Are smart locks safe? A Chinese report says not really
One fake fingerprint can open many doors
Smart locks have been promising a future of convenience for years now. But if you’ve recently decided you’re ready to go keyless, you might want to reconsider.
Even as smart locks have increasingly been finding their way into our homes, a consumer association based in China has released a report that shows some smart locks might not keep the burglars away.
The report tested six types of weaknesses on 38 smart lock models, including ones from domestic Chinese brands and international brands like Samsung and Switzerland’s Dormakaba.
One of the biggest problems turned out to be one of the main features: Fingerprint recognition. Among 36 randomly chosen smart locks, fake fingerprints could be used to unlock 32 of them.
Among the locks that failed are brands that advertise the ability to differentiate between real and fake fingerprints, according to the Beijing-Tianjin-Hebei Consumer Association. The list included well-known brands such as appliance maker Haier and Qihoo 360, China’s biggest cybersecurity company. We reached out to Haier, TLC, Dormakaba and Qihoo -- all mentioned in the report -- and will update if we get a response.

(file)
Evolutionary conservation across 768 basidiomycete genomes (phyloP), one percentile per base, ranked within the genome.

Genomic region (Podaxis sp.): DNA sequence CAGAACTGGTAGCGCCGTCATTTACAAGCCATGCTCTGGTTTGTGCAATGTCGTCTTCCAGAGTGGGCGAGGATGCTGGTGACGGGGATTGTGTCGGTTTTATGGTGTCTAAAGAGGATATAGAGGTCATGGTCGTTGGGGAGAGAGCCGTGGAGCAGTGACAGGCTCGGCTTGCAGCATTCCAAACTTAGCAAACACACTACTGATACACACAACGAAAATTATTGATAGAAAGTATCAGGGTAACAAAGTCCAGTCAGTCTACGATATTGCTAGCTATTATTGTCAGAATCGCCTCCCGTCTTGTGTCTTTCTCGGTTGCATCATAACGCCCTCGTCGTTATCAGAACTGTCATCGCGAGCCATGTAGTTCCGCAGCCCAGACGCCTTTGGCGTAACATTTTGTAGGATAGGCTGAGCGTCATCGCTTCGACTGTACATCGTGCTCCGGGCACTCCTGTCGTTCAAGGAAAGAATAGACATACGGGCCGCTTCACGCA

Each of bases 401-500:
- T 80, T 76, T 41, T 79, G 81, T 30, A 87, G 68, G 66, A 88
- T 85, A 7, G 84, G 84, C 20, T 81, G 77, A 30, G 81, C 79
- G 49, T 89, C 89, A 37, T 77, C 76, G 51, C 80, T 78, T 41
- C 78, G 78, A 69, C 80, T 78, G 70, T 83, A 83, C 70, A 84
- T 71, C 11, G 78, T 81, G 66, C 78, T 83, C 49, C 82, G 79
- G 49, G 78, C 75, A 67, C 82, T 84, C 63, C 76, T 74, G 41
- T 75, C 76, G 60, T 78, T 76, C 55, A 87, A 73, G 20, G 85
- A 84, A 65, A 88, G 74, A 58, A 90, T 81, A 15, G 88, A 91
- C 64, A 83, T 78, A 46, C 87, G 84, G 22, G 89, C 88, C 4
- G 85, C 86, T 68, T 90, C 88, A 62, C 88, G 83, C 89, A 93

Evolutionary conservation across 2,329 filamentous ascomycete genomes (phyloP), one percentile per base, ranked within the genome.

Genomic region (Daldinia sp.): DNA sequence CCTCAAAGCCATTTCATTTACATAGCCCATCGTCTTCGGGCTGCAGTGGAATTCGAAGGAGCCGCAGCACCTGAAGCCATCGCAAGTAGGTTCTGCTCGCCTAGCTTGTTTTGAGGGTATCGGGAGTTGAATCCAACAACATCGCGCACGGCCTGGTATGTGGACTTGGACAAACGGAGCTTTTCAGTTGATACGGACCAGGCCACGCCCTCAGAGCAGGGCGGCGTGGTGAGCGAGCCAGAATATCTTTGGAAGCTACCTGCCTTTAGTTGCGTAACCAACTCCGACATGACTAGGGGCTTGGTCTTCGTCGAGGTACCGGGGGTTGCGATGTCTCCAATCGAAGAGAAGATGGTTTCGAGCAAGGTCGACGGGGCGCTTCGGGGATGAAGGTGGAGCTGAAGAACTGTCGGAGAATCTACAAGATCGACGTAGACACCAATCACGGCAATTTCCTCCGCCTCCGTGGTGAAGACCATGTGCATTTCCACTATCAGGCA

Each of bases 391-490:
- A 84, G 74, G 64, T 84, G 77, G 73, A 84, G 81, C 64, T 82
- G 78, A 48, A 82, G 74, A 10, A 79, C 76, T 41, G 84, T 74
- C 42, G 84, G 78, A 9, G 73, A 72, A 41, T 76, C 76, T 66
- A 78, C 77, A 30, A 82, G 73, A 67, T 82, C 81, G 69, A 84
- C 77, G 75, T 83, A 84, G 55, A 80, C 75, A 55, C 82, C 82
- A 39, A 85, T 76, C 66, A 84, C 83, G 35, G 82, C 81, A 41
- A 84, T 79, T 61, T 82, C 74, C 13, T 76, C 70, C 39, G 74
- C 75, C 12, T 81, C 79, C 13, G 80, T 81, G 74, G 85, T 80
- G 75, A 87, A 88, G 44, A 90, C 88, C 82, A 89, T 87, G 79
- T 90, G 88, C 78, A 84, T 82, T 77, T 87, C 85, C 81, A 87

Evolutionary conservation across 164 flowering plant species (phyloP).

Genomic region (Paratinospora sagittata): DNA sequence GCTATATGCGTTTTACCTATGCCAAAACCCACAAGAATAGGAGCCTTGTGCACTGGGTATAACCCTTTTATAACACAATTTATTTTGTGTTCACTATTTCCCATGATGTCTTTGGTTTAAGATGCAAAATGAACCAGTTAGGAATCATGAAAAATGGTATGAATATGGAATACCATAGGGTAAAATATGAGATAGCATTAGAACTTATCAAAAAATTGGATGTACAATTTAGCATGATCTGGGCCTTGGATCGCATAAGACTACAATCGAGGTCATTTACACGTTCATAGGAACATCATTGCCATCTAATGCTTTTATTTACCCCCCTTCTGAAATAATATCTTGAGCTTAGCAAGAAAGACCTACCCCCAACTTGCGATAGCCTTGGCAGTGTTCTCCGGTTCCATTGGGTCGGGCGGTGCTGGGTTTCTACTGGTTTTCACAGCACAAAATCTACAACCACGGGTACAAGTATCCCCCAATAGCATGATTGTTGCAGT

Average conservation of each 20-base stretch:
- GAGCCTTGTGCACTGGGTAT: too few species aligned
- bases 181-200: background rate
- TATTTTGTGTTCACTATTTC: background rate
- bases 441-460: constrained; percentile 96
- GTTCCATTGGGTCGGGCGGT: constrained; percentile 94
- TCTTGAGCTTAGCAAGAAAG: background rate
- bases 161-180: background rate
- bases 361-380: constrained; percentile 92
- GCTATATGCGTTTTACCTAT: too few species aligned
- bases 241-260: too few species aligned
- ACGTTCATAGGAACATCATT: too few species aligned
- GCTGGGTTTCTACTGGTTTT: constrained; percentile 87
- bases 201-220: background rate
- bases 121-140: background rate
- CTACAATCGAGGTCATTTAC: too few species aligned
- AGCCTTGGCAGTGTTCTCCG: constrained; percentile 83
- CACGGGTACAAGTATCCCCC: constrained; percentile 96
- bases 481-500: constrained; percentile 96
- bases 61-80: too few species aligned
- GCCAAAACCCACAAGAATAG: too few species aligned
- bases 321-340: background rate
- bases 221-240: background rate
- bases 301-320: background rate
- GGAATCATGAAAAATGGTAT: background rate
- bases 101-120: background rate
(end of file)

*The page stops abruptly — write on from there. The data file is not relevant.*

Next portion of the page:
The convenience of smart locks has won over many consumers in the West even though debates about their security continue. Independent testing in 2017 by AV-Test, a German IT security institute, concluded that most smart locks tested didn’t have exploitable vulnerabilities. Still, security researchers have managed to hack into certain smart locks in the past.
At the beginning of the year, China started warning consumers about the quality of smart locks. The country’s consumer safety watchdog, the State Administration for Market Regulation (SAMR), claimed that 15 percent of 40 leading smart lock models they tested could be compromised.
SAMR had previously issued a warning about locks equipped with facial recognition, especially those that also used smart cards to unlock doors. It was a rare warning in a country that has embraced facial recognition in everything from convenience stores to toilet paper dispensers.
The Beijing-Tianjin-Hebei Consumer Association started putting the report together after videos began circulating in China claiming that “small black boxes” could break into smart locks. The boxes, which emit electromagnetic pulses, were found to be ineffective for modern smart locks. However, the report did find other problems.
Out of the 26 tested smart locks that use smart cards, 24 could be cracked or duplicated. Several smart locks had weaknesses in the apps used to generate passwords to unlock them. And some smart locks simply stopped working at very low temperatures -- which sounds inconvenient for people in northern China.